Everyone goes for their third round, and this time the young guy is really pushing his limits. I’m watching his body convulse from the surface and him fighting the urge to get up. Andrew is telling him he still has plenty of air and the guy patting his hands on the edge of the pool still holding his breath. The guy can’t take it anymore and stands on his two feet, but I notice his face is pale and looks sunken in. Andrew tells him to breathe and the guy blacks out.
Andrew catches him holding him in his arms, lightly taps his cheeks on both sides and face and keeps calling for his attention, telling him to breathe…then breathe again in a calm voice…while still lightly tapping his face. The guy snaps out of it, color comes back to his face, and he smiles.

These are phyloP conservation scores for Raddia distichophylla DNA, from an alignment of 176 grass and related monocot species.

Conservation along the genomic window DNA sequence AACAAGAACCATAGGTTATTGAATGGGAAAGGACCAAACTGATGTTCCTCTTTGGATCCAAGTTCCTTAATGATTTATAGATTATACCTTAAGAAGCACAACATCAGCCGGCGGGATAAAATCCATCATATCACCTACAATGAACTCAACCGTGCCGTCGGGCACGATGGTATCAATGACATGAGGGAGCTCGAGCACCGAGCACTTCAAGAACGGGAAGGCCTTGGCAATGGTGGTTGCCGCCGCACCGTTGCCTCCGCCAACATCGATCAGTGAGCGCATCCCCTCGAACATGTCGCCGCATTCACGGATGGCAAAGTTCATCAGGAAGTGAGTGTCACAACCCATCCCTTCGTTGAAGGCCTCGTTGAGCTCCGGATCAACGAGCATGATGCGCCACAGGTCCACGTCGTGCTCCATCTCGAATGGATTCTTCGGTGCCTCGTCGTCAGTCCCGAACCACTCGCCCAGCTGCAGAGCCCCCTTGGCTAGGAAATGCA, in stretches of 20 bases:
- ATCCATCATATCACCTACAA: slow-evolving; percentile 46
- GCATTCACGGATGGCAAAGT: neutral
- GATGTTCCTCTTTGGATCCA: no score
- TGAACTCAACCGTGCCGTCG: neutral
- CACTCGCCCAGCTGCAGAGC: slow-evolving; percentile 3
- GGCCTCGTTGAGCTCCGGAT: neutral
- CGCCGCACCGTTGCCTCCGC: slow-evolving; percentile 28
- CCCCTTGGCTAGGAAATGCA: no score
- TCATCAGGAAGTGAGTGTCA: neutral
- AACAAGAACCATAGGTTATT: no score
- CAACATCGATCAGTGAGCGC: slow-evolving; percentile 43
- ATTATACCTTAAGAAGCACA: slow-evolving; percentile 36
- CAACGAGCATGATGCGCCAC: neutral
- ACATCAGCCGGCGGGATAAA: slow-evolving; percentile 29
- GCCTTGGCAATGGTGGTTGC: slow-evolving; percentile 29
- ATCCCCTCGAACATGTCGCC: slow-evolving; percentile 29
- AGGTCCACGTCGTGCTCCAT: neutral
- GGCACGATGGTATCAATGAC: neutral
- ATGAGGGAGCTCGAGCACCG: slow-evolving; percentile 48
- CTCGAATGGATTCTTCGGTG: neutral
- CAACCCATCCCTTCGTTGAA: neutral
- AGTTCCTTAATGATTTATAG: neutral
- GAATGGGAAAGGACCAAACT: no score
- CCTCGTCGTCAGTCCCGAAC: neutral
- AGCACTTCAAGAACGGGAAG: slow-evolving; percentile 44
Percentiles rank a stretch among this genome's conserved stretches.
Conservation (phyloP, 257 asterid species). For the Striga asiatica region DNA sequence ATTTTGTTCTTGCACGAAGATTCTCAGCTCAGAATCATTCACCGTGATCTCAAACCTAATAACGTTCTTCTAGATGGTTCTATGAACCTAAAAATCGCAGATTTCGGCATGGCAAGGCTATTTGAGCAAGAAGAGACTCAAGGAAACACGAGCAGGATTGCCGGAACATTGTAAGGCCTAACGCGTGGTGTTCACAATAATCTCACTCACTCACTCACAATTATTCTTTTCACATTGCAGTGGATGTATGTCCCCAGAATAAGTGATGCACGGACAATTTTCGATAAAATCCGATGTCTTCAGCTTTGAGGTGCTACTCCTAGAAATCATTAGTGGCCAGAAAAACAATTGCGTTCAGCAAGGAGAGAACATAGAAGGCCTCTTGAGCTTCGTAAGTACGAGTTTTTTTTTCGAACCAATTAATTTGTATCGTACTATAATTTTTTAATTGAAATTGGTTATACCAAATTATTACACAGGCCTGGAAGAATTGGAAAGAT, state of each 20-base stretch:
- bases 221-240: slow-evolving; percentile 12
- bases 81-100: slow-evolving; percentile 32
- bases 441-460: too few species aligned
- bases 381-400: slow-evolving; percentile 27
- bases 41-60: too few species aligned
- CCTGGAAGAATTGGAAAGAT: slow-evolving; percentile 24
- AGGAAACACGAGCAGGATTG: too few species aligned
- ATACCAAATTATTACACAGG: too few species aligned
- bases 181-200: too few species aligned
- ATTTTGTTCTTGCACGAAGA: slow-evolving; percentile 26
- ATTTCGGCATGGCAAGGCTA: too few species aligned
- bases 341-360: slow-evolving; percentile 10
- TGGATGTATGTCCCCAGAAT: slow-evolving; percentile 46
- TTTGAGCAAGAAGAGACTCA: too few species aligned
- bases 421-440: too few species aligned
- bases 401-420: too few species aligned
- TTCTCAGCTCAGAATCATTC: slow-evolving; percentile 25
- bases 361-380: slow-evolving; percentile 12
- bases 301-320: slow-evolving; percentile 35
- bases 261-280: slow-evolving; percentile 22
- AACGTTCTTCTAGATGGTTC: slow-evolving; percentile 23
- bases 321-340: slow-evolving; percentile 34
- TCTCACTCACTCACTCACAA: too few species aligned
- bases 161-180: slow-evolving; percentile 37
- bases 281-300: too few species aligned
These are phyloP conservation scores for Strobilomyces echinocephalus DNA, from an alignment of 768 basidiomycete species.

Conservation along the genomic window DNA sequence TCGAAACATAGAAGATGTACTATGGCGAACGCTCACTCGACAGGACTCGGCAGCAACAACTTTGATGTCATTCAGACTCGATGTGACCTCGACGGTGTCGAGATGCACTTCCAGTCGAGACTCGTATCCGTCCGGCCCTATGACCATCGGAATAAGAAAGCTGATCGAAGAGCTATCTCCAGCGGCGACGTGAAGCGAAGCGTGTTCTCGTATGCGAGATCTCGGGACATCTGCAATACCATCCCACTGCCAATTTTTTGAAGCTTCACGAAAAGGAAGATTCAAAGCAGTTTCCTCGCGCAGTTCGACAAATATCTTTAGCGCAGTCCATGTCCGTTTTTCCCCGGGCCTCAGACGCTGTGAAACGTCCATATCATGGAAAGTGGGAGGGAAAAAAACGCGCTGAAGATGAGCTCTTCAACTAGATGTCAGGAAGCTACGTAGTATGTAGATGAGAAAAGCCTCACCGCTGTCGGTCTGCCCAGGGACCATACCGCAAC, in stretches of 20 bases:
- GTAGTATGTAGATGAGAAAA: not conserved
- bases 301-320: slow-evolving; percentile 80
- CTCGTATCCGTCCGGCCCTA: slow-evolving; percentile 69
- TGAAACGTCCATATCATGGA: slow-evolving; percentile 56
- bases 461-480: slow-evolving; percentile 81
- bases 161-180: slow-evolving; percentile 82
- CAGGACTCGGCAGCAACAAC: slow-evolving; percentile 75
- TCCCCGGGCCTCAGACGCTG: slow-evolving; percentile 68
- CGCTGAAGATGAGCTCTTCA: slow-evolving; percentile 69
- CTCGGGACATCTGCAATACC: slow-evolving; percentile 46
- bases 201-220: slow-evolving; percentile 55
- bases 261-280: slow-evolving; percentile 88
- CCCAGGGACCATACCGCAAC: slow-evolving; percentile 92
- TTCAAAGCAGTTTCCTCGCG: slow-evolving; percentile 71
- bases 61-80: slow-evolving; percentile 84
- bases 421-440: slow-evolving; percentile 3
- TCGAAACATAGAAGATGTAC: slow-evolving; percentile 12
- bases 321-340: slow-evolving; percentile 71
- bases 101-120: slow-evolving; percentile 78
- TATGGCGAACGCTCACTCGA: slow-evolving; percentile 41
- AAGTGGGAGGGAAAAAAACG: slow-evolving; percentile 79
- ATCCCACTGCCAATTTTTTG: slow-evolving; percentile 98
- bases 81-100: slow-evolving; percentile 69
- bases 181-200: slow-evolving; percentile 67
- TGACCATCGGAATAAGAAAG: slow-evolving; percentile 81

“You all right there, buddy?” Andrew asks.
“Yeah. I feel good.” guy responds.
This is that state of euphoria I mentioned earlier. You learn a little about this mental state also in scuba diving with nitrogen narcosis, also explained as feeling drunk.
It’s my turn to go. After that episode, I’m a little relieved to see what a shallow water blackout looks like. The guy was smiling and said that he didn’t feel scared when it was all happening. Instead, he felt a state of euphoria.
In scientific terms, the human body goes through some amazing-ass shit, and I desperately want to be able to fly underwater. I go again feeling motivated by the blackout and how easy it was to bring the guy back that this time I got my time up to 2:34.
Day 2: Confined Water and Ocean Dive
Skills to complete: Dynamic Freediving
Objective: Swim 50 meters in lap pool on a single breath